July 28, 2015
Internal bleeding is a serious consequence of extreme trauma. Sometimes internal bleeding is hard to detect, but it’s important that you receive medical treatment right away, even if the bleeding stops on its own. Today, we take a look at the causes, diagnosis and treatment of internal bleeding after a car accident.
Causes of Internal Bleeding
Internal bleeding is generally caused by an extreme trauma, but today, we’re simply going to focus on internal bleeding caused by the impact of a car crash. Generally, there are two types of trauma in a car accident that can cause internal bleeding:
- Blunt Trauma – This injury occurs when your body collides with an object at a high speed. In a car, blunt trauma can occur if your body strikes the windshield, steering wheel, airbag or seatbelt. Blunt trauma can cause blood vessels in the body to rupture or tear, which can lead to internal bleeding.
- Penetrating Trauma – This type of injury occurs when a foreign object penetrates the body, tearing a hole in one or more of your blood vessels. These are more rare in car accidents, but they do happen. Glass is one of the leading causes of penetrating trauma in car crashes.
Symptoms of Internal Bleeding
Signs of internal bleeding are generally easy to identify, but it’s not always straightforward. Here are some symptoms of internal bleeding:
- Abdominal pain/Swelling after trauma to the liver or spleen.
- Light-headedness, dizziness or fainting.
- Ecchymosis (purple discolration) of the skin or soft tissue in the impact area.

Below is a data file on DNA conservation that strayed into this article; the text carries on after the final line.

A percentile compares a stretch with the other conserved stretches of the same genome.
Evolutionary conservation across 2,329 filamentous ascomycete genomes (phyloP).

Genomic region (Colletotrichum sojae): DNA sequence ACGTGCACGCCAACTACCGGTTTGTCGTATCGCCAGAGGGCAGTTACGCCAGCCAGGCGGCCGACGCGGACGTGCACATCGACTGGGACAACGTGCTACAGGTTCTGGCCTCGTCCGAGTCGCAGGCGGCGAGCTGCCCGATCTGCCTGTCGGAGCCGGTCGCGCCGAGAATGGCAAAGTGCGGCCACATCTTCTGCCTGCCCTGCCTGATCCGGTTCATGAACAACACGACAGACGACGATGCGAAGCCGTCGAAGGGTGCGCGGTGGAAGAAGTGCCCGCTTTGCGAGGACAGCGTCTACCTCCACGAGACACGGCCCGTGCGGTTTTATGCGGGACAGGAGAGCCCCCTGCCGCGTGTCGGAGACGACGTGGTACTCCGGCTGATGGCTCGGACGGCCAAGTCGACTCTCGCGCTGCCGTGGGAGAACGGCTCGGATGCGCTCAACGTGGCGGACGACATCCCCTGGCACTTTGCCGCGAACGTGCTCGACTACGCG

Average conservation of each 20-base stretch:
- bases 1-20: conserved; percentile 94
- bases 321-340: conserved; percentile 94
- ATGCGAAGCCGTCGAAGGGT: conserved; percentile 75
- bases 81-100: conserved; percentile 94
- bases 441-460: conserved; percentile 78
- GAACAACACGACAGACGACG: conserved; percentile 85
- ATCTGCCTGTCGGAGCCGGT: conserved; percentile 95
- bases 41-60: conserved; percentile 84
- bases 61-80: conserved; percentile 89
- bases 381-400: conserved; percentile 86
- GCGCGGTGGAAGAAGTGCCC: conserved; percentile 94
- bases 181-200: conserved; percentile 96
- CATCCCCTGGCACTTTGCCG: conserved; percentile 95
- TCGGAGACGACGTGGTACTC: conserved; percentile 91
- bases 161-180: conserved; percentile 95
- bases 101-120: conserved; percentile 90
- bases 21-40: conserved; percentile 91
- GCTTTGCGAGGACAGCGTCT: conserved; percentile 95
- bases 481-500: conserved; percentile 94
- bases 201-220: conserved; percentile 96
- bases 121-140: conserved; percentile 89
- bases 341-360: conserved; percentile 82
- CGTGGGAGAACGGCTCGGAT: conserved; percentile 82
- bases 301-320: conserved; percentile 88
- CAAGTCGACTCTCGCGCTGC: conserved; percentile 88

- Swelling, tightness and pain in your legs can be a sign of internal bleeding in your thigh.
- Headache or loss of consciousness.
Diagnosis and Treatment
As you might imagine, it’s of great importance to diagnose and treat the condition right away. A doctor can typically diagnose internal bleeding with the help of imaging tests, like an ultrasound or CT scan. Once they’ve uncovered the source of bleeding, your doctors will generally prescribe one of two types of treatments; observation or surgery.
Although we hesitate to categorize any internal bleeding injury as minor, if the imaging doesn’t reveal anything too damaging, your doctor will likely order you to remain under observation. Internal bleeding can clot and stop on its own, and your doctor will want to see how your body responds to the injury before opting for an invasive surgery.
On the other hand, if bleeding is severe or it’s not stopping, surgery will be required to address the problem. As you probably guessed, the type of operation you’ll receive depends on where you’re bleeding from internally. In most cases, internal bleeding is stopped by cutting an incision near the damaged area and working to prevent the continued bleeding. Bleeding can be stopped with suture material.
Other times, the goal of the operation is to relieve pressure or swelling in the area. For example, the head and the thighs are two areas where too much pressure can hinder blood flow to vital areas of the body. In these cases, your doctor might make a small incision or hole in the area to help relieve pressure.
In any case, if you suspect that you suffered an internal injury, get to a doctor or emergency room right away. If left untreated, you can lose consciousness and even die. Talk to your doctor about any pain you experience in the wake of a car crash.
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